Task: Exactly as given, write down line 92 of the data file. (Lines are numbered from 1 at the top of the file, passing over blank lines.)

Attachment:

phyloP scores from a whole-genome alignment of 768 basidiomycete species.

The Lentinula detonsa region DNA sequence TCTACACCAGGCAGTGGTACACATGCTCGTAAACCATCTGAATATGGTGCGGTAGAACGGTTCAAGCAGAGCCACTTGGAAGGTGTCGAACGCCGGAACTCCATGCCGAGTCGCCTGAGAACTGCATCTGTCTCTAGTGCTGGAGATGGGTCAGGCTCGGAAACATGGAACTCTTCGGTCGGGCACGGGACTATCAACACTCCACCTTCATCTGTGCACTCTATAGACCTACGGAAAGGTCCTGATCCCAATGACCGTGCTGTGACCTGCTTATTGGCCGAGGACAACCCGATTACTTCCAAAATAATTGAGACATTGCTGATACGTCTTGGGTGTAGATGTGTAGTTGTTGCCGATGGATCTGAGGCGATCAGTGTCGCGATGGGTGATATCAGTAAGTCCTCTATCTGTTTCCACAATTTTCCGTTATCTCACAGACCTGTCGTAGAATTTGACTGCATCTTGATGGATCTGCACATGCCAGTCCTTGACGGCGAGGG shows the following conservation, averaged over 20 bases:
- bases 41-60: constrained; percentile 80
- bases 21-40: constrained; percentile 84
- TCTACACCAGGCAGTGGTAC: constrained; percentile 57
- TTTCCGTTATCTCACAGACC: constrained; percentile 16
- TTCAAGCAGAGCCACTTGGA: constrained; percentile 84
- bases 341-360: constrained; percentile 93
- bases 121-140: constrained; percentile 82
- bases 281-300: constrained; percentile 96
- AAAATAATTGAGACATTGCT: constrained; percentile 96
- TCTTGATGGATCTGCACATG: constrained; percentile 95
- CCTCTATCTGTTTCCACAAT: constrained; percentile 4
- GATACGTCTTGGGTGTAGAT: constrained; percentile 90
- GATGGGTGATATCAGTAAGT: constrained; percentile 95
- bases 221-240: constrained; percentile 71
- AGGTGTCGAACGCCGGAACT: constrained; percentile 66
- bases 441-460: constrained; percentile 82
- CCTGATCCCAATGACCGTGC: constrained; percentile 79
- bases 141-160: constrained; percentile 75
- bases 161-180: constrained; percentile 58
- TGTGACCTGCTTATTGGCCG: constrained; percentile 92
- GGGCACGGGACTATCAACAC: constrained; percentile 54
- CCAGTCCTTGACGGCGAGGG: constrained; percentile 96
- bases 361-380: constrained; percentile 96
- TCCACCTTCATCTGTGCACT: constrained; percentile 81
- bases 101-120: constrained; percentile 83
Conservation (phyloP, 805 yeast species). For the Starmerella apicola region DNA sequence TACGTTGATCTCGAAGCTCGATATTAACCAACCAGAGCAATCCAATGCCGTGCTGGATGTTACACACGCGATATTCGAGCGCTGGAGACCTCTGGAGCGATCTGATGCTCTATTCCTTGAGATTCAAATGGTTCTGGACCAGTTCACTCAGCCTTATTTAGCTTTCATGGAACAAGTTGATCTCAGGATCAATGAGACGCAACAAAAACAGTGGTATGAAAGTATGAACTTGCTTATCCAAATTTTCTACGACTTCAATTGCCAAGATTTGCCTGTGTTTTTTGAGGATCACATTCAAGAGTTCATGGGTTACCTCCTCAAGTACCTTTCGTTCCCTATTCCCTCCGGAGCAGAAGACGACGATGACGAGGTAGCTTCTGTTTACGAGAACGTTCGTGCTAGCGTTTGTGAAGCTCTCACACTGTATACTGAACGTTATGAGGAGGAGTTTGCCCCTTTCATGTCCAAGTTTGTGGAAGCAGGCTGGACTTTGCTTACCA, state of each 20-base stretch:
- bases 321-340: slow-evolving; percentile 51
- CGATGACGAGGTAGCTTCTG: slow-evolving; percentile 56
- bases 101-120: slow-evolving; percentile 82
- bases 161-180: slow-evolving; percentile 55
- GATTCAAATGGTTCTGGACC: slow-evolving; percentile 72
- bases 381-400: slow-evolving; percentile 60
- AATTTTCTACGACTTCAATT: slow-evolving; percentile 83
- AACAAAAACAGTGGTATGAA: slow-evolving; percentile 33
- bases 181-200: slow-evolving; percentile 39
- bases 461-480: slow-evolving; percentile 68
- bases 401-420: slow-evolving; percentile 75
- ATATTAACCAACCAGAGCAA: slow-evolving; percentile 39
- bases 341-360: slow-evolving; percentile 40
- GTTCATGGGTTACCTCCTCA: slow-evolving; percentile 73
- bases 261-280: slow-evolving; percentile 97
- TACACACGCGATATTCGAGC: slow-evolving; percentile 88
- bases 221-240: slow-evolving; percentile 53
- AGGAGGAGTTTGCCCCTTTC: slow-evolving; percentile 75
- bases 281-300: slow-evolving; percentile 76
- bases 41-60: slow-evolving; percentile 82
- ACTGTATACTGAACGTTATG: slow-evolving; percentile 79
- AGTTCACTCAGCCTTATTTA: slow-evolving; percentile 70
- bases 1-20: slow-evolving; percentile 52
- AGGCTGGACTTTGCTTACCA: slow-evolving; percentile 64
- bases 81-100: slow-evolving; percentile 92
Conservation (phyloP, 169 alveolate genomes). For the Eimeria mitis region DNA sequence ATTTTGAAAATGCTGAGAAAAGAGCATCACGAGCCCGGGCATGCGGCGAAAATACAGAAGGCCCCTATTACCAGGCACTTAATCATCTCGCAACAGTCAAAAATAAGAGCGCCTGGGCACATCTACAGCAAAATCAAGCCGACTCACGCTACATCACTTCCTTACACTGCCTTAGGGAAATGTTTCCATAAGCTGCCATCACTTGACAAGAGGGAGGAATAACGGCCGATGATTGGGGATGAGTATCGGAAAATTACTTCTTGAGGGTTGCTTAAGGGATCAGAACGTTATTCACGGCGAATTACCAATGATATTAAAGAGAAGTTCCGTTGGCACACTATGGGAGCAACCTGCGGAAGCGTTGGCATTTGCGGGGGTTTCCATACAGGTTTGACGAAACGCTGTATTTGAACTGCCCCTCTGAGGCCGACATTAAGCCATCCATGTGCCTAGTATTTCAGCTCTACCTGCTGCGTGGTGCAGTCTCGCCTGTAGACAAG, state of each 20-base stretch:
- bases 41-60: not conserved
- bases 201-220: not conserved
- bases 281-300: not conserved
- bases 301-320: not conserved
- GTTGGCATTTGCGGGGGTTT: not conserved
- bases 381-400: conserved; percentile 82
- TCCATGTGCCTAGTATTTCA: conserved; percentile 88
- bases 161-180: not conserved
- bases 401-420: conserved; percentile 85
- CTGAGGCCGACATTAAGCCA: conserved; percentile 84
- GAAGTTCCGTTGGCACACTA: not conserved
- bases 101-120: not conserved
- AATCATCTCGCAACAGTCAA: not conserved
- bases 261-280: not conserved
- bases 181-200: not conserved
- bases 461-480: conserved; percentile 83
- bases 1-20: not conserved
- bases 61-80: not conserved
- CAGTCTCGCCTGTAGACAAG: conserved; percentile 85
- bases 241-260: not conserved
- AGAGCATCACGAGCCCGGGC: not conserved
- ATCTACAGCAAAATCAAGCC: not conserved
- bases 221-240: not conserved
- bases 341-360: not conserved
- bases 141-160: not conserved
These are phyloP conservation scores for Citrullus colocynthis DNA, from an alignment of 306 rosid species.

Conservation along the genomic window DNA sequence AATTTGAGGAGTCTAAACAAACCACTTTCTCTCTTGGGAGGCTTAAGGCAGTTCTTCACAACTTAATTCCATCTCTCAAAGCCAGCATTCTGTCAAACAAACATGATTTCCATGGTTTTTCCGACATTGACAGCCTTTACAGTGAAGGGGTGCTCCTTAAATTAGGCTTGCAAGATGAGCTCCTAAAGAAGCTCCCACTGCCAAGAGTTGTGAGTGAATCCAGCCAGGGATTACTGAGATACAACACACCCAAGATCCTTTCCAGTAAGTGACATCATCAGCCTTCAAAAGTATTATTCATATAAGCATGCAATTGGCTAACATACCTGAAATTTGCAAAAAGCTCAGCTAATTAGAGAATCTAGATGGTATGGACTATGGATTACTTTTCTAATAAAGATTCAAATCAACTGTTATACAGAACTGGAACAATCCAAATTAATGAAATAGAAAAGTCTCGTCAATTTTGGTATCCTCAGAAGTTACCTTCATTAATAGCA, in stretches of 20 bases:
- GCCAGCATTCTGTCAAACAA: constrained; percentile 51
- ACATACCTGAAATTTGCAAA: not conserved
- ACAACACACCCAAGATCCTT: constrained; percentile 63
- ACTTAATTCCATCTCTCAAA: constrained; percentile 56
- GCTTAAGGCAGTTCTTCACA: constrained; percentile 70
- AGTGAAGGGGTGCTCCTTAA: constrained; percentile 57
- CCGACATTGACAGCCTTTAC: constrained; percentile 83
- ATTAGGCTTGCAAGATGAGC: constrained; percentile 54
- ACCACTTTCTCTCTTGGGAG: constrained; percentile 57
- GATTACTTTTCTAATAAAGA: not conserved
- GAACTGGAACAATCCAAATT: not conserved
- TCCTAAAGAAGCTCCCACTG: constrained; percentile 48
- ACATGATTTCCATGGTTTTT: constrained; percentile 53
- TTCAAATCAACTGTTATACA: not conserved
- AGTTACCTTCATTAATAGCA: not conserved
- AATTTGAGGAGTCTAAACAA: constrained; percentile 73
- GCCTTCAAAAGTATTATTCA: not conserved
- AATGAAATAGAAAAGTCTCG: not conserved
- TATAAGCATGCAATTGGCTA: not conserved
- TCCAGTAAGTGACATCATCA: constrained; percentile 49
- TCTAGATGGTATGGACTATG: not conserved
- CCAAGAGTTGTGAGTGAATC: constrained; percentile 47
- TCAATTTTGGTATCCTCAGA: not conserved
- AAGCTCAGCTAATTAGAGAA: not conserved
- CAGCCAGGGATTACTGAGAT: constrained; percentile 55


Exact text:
- GAACTGGAACAATCCAAATT: not conserved